Ask Kati Anything!

ep #9 - Are Depression & Anxiety on The Rise? Ask Kati Anything!

May 06, 2020 Kati Morton Season 1 Episode 9
Ask Kati Anything!
ep #9 - Are Depression & Anxiety on The Rise? Ask Kati Anything!
Chapters
Ask Kati Anything!
ep #9 - Are Depression & Anxiety on The Rise? Ask Kati Anything!
May 06, 2020 Season 1 Episode 9
Kati Morton

The audience questions for Ask Kati Anything ep. 9 are:

What can one do if small tasks feel impossible or out of reach? Simple things like getting out of bed, basic hygiene, making a decent meal, etc.

How do you tell your therapist you are super depressed if she thinks you have been doing so well?

I really struggle to make decisions, even small silly ones. How can someone get better at decision-making, especially if they have anxiety, depression, or other mental illnesses that add to the difficulty?

Hey Kati, can you talk about depression/anxiety getting worse with the coronavirus and how to prevent mental health from getting really bad again with all the stress going on?

Hi Kati, I identify as a Christian and there seems to be a big stigma of "hide your mental health issues" in various religious communities. What are some ways that those of us in these different religious communities can help to reduce that stigma?

Hi Kati, I'm currently in school to become a social worker- as I enjoy helping people out. However, I often get frustrated with myself because I feel like I can’t truly help others when I can't even help myself. My question for you would be… Do you struggle to help others when you're going through a rough time yourself? If so, how do you cope with that?

Why when I’m an adult and I seek my parent's approval and permission on things? It’s like I want to do what I want because I am an adult, but at the same time, I feel guilty for not listening to them.


JOURNALING CLUB
Every Tuesday & Friday Kati posts a journal prompt to help keep you motivated and working on yourself! https://www.youtube.com/katimorton/join

Where to get Kati's book
Are u ok?

http://bit.ly/2s0mULy

Kati's Amazon Suggestions
https://www.amazon.com/shop/katimorton

ONLINE THERAPY
I do not currently offer online therapy.  BetterHelp can connect you with a licensed, online counselor. Please visit: MORE INFO     
I receive commissions on referrals to BetterHelp. I only recommend services I know and trust.

PATREON
Do you want to help me support the creation of mental health videos? https://www.katimorton.com/kati-morton-patreon/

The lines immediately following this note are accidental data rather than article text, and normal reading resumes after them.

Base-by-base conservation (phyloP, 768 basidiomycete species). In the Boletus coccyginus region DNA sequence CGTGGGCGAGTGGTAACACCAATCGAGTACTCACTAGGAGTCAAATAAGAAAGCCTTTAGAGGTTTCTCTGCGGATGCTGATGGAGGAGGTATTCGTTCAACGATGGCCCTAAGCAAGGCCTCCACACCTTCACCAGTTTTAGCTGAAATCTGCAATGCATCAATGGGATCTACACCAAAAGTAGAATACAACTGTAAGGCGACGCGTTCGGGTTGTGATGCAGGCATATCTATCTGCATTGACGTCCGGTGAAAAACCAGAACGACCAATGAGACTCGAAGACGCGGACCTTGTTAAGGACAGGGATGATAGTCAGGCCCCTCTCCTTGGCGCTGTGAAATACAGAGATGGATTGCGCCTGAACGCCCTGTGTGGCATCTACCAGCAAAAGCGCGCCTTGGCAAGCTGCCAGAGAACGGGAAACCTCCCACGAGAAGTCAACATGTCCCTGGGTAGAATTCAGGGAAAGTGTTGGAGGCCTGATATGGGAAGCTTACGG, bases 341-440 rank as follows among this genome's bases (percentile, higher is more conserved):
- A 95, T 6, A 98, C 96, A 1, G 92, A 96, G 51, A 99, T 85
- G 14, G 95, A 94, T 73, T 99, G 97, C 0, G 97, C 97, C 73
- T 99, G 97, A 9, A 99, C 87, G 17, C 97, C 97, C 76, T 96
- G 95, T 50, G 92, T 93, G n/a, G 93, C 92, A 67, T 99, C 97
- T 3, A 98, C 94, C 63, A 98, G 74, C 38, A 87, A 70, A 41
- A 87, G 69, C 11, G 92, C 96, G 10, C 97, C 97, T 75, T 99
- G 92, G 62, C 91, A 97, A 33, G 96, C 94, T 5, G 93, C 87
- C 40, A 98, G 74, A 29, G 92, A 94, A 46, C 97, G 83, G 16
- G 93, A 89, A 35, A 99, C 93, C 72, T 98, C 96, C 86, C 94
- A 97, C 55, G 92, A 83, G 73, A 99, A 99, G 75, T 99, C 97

Opinions That Don't Matter! (2nd podcast)
video: https://www.youtube.com/channel/UCs58xfxPpjVARRuwjH8usfw
audio: https://opionstdm.buzzsprout.com/

Help Caption Our Videos
http://www.youtube.com/timedtext_cs_panel?c=UCzBYOHyEEzlkRdDOSobbpvw&tab=2

BUSINESS EMAIL
[email protected]

MAIL
PO Box #665 1223 Wilshire Blvd. Santa Monica, CA 90403

PLEASE READ
If you or someone you know is in immediate danger, please call a local emergency telephone number or go immediately to the nearest emergency room.

Support the show (https://www.patreon.com/katimorton)

Show Notes Transcript

The audience questions for Ask Kati Anything ep. 9 are:

What can one do if small tasks feel impossible or out of reach? Simple things like getting out of bed, basic hygiene, making a decent meal, etc.

How do you tell your therapist you are super depressed if she thinks you have been doing so well?

I really struggle to make decisions, even small silly ones. How can someone get better at decision-making, especially if they have anxiety, depression, or other mental illnesses that add to the difficulty?

Hey Kati, can you talk about depression/anxiety getting worse with the coronavirus and how to prevent mental health from getting really bad again with all the stress going on?

Hi Kati, I identify as a Christian and there seems to be a big stigma of "hide your mental health issues" in various religious communities. What are some ways that those of us in these different religious communities can help to reduce that stigma?

Hi Kati, I'm currently in school to become a social worker- as I enjoy helping people out. However, I often get frustrated with myself because I feel like I can’t truly help others when I can't even help myself. My question for you would be… Do you struggle to help others when you're going through a rough time yourself? If so, how do you cope with that?

Why when I’m an adult and I seek my parent's approval and permission on things? It’s like I want to do what I want because I am an adult, but at the same time, I feel guilty for not listening to them.


JOURNALING CLUB
Every Tuesday & Friday Kati posts a journal prompt to help keep you motivated and working on yourself! https://www.youtube.com/katimorton/join

Where to get Kati's book
Are u ok?

http://bit.ly/2s0mULy

Kati's Amazon Suggestions
https://www.amazon.com/shop/katimorton

ONLINE THERAPY
I do not currently offer online therapy.  BetterHelp can connect you with a licensed, online counselor. Please visit: MORE INFO     
I receive commissions on referrals to BetterHelp. I only recommend services I know and trust.

PATREON
Do you want to help me support the creation of mental health videos? https://www.katimorton.com/kati-morton-patreon/

Opinions That Don't Matter! (2nd podcast)
video: https://www.youtube.com/channel/UCs58xfxPpjVARRuwjH8usfw
audio: https://opionstdm.buzzsprout.com/

Help Caption Our Videos
http://www.youtube.com/timedtext_cs_panel?c=UCzBYOHyEEzlkRdDOSobbpvw&tab=2